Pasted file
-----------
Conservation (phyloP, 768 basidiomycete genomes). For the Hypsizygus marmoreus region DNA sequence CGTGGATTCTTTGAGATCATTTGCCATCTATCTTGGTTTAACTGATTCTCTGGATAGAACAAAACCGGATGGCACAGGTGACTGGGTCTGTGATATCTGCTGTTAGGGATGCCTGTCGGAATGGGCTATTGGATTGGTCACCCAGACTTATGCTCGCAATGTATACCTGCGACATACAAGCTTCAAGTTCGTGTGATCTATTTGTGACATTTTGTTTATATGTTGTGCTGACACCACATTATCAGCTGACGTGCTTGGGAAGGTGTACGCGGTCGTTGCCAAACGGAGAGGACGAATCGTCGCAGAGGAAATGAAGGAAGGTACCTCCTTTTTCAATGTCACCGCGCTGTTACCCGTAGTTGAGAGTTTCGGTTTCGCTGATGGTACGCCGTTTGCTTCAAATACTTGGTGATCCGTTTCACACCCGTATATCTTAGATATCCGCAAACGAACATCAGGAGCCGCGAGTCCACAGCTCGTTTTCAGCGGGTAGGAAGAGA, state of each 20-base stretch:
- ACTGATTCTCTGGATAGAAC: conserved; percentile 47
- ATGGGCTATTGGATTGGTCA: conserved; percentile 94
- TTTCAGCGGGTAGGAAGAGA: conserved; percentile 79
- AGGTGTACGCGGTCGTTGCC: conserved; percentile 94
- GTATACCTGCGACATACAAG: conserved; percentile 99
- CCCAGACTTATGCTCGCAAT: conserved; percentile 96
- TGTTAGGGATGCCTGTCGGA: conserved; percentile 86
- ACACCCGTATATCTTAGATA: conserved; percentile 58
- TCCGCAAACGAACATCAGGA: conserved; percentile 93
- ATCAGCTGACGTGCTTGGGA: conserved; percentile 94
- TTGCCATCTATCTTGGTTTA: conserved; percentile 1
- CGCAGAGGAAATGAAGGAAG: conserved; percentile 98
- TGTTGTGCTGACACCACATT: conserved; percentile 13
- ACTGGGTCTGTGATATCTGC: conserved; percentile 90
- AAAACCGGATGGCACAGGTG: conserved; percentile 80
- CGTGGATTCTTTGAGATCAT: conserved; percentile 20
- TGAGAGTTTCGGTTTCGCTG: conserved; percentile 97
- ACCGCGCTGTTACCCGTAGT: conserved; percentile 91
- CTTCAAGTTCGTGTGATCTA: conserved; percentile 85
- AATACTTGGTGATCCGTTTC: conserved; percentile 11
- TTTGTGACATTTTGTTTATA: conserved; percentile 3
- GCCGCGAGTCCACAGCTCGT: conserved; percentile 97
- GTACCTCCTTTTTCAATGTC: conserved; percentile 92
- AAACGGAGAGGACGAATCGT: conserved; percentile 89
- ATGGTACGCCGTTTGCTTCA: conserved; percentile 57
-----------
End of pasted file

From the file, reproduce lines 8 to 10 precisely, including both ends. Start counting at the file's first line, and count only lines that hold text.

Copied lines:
- TGTTAGGGATGCCTGTCGGA: conserved; percentile 86
- ACACCCGTATATCTTAGATA: conserved; percentile 58
- TCCGCAAACGAACATCAGGA: conserved; percentile 93